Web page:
The Ontario Court of Appeal has ruled that an insurance policy providing coverage solely to a mortgagee does not also protect a mortgagor's interest in a property.
In Hanson v. Totten Insurance Group Inc., the mortgagees of an Ontario property obtained a policy of insurance because the mortgagors had been unable to obtain their own. The policy named the mortgagees as the insured and the mortgagors reimbursed them for paid premiums. The policy contained an unambiguous “no-co-insurance endorsement”, which clearly stated that the policy would protect only the interest of the named insured and no other party. However, the mortgage also provided a Standard Charge Term that read:
The [mortgagor] will immediately insure…the buildings on the land to the amount of not less than their full insurable value…; otherwise the [mortgagee] may provide therefor and charge the premium paid and interest thereon…to the [mortgagor].
Following a loss to the property, the insurer paid the mortgagees for their loss and moved to begin a subrogated claim against the mortgagors using power of sale proceedings. The mortgagors brought a motion to determine whether the policy also covered their interest in the property such that the payment on the policy extinguished their mortgage debt.
The obligation to insure fell to the mortgagor
The motions judge concluded that the obligation to insure fell to the mortgagor but also ruled that where they failed to obtain insurance, the mortgagee was entitled to obtain it for their benefit alone.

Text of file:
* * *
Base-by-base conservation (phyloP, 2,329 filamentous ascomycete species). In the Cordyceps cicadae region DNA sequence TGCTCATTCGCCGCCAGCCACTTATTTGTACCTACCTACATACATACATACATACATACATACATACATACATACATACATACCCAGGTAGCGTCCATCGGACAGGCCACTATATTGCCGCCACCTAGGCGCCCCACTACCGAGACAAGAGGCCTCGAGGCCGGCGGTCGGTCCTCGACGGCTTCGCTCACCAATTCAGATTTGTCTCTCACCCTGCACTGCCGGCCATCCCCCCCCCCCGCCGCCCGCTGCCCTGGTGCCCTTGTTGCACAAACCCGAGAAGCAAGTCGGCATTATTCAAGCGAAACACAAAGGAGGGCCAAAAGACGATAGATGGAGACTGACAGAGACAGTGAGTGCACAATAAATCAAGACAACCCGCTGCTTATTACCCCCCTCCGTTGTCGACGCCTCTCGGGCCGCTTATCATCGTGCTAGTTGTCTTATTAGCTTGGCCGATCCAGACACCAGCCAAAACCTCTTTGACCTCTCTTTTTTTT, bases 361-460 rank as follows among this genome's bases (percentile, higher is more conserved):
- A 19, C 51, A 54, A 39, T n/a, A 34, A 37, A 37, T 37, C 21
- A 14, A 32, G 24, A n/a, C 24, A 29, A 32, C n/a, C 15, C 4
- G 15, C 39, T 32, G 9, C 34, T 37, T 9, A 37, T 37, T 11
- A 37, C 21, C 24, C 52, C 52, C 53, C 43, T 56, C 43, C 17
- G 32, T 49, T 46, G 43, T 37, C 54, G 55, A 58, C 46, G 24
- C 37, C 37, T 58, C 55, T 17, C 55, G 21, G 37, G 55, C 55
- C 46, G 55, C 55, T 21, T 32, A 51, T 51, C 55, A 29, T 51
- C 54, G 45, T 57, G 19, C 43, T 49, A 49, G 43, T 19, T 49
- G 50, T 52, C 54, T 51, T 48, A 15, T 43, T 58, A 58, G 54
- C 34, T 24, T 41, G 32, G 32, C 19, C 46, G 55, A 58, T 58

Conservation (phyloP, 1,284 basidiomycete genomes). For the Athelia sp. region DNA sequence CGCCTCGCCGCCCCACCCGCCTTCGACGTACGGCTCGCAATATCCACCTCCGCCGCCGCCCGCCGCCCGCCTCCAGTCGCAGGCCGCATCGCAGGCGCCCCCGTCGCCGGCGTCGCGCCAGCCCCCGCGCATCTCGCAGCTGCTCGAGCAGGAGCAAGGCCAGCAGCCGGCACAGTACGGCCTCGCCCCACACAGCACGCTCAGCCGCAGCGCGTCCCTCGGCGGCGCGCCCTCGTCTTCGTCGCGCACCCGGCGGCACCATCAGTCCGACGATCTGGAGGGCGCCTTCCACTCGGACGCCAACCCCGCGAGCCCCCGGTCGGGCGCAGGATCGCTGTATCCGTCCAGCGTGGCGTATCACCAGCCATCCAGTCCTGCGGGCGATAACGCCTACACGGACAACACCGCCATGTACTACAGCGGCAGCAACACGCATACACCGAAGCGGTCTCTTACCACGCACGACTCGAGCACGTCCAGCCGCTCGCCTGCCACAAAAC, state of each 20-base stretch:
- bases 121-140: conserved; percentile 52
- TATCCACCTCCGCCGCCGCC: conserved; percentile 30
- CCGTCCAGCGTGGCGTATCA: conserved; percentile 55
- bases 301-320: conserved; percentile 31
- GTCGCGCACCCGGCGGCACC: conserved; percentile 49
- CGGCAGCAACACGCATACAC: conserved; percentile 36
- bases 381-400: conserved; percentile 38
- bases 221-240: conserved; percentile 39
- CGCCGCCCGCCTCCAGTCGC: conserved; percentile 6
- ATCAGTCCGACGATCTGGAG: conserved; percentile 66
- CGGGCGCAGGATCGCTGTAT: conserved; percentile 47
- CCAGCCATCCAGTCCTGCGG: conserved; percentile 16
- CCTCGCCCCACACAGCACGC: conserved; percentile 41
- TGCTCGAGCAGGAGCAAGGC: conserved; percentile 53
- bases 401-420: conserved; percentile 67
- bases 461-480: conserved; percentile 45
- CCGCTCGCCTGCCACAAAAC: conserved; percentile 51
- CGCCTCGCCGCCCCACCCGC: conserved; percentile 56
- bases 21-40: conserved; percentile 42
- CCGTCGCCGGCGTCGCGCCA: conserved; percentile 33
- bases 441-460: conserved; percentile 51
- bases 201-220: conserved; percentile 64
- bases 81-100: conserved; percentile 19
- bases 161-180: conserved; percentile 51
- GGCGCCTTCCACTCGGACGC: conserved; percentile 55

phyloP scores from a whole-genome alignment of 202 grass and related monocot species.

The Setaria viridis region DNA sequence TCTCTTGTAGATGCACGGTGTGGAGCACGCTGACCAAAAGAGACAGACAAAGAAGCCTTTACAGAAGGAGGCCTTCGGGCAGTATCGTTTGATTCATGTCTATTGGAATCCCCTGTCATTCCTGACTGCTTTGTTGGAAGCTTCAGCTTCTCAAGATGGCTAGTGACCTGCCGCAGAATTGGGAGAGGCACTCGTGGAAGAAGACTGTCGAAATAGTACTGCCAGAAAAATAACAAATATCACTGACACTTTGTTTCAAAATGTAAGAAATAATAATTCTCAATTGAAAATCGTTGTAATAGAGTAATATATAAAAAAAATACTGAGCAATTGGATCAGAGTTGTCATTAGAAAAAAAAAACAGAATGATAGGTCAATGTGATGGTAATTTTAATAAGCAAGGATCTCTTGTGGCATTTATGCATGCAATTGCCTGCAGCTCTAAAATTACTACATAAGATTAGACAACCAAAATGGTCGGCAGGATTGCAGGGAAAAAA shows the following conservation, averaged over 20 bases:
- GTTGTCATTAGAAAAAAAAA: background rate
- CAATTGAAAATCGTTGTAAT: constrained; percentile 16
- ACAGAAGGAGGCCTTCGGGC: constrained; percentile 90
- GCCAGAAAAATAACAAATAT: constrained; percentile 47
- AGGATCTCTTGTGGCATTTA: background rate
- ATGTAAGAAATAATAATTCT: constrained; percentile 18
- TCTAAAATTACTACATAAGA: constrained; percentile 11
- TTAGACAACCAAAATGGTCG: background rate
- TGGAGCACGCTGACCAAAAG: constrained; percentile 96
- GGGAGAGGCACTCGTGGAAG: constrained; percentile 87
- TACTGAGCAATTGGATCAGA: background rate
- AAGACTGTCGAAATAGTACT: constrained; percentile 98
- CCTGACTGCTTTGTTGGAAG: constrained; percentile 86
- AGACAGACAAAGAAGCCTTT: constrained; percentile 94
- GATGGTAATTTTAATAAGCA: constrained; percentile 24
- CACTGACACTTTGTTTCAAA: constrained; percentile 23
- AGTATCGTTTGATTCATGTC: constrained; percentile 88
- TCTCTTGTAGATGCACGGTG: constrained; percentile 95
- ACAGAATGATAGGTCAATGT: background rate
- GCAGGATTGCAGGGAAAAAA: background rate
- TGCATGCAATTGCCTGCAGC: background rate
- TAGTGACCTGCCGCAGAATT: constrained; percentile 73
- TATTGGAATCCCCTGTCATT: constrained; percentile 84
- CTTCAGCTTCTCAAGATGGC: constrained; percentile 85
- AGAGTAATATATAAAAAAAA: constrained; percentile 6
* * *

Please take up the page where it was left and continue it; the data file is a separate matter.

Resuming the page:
The mortgagors appealed the decision arguing that the language in the Standard Charge Term should be interpreted to mean that the mortgagee is required to obtain the same coverage that the mortgagor was required to obtain — ie. a policy covering the mortgagor's interest. The Court of Appeal rejected this argument on the basis that the mortgagor was converting a permissive clause ("…may therefor provide") into a mandatory obligation.
The mortgagor also argued that it was entitled to the benefit of coverage having paid the premiums. The court rejected this argument ruling that the policy provided that it was to bear the cost of insurance. This included the cost of any insurance policy obtained by the mortgagee. Reading the Standard Charge Term as a whole, the court found no doubt that it was for the benefit of the mortgagee alone.
As the mortgagor had no interest in the insurance policy, the mortgagee and the insurer were allowed to proceed with the subrogated claim.